Gay NY Priest's Road to a Lonely Exile in London
By Curtis Rist
Newsday (New York)
February 16, 1993
A well-known gay priest - cleared four years ago after a sex trial that captured headlines on both sides of the Atlantic - said he faces paranoia, fear and "an ineluctable loneliness" as a result of his ordeal.
"It has left an indelible mark," said the Rev. Bernard Lynch, 44, in a telephone interview from what the Irish-born priest calls his "exile" in London, where he is working for an ecumenical AIDS counseling group.
Lynch said he is on an official leave of absence from the Archdiocese of New York and the priesthood.
"It succeeded in breaking my basic trust, particularly that trust in the goodness of my own church."
Lynch, a champion of AIDS patients, was accused in 1987 of fondling a student of his at Mount St. Michael's High School in the Bronx.
Gay-rights activists quickly portrayed the charges against him as a trumped-up conspiracy involving the FBI, the Bronx district attorney, and even Lynch's employer, the Archdiocese of New York. Lynch had been a leader of the gay and lesbian group Dignity, which was barred from holding a weekly mass in a Greenwich Village church by Cardinal John O'Connor in 1987.
During the trial a year later, the sex charges against Lynch unraveled. The alleged victim, John Schaefer, gave conflicting accounts of the alleged seduction, then refused to testify any further. The judge found Lynch not guilty.
But that was not the end of the matter for Lynch.
"This was an enormous crisis for him - personal, moral, existential and metaphysical," said Charles Frederick, a former board member of Dignity who helped with Lynch's defense. "There was vindication, but that's the most superficial kind of healing."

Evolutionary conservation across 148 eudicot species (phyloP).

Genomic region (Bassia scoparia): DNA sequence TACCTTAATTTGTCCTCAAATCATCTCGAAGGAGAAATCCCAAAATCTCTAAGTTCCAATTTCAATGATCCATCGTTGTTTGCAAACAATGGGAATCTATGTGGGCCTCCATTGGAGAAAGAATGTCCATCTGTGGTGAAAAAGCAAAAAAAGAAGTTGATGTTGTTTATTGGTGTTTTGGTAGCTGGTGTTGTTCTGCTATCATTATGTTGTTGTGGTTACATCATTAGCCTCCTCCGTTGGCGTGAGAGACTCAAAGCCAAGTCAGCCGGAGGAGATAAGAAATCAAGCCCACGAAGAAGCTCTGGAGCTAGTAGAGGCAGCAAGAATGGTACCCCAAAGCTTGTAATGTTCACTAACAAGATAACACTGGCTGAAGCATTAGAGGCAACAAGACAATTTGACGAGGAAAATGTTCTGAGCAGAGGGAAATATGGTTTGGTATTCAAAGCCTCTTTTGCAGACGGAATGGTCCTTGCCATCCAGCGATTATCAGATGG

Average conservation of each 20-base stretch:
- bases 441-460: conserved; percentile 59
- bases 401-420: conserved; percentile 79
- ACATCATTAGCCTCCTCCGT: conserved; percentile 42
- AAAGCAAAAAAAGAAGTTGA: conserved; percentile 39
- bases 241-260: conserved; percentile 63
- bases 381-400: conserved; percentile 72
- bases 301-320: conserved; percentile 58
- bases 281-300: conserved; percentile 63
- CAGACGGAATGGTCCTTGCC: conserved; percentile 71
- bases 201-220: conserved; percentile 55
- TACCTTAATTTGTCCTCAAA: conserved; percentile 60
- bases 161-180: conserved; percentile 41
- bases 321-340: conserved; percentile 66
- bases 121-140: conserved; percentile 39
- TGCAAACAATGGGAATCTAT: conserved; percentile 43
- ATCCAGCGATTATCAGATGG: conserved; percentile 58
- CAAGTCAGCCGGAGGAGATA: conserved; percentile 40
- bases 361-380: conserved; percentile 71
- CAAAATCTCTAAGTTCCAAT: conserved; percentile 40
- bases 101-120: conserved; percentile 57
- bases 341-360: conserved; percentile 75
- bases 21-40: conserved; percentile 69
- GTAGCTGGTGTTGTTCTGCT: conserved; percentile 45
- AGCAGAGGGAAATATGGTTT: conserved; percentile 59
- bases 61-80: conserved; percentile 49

In a book published today in London titled "A Priest on Trial," Lynch revisits the case - and lays the blame on the church's doorstep for what he considers his false prosecution.
"It was clear to everyone that this was a witchhunt," writes Lynch. "The archdiocese in general and Cardinal [John] O'Connor in particular were out to make an example of me."
No role has ever been substantiated, and the archdiocese has denied any involvement in the case. But Lynch said he does not consider it a coincidence that received no legal or financial support from the archdiocese, nor any word of encouragement.
In his book, Lynch writes of his tortured life before he accepted his homosexuality. "God, please don't let me be queer," he remembers praying as a young man. "Let me be normal."
But he grew to accept his homosexuality as his "creativeness in God." As a priest in New York, he worked with AIDS patients and preached acceptance of gay and lesbians in the church even as the Vatican, in 1986, labeled homosexuality an "intrinsic moral evil."
He reserves his harshest words for the leaders of the church he says he loves:
"As a priest of Christ," writes Lynch, "I am outraged at the murder committed by my Church on the souls of so many people, thousands of whom died from AIDS in darkness and despair because of this unjust doctrine."
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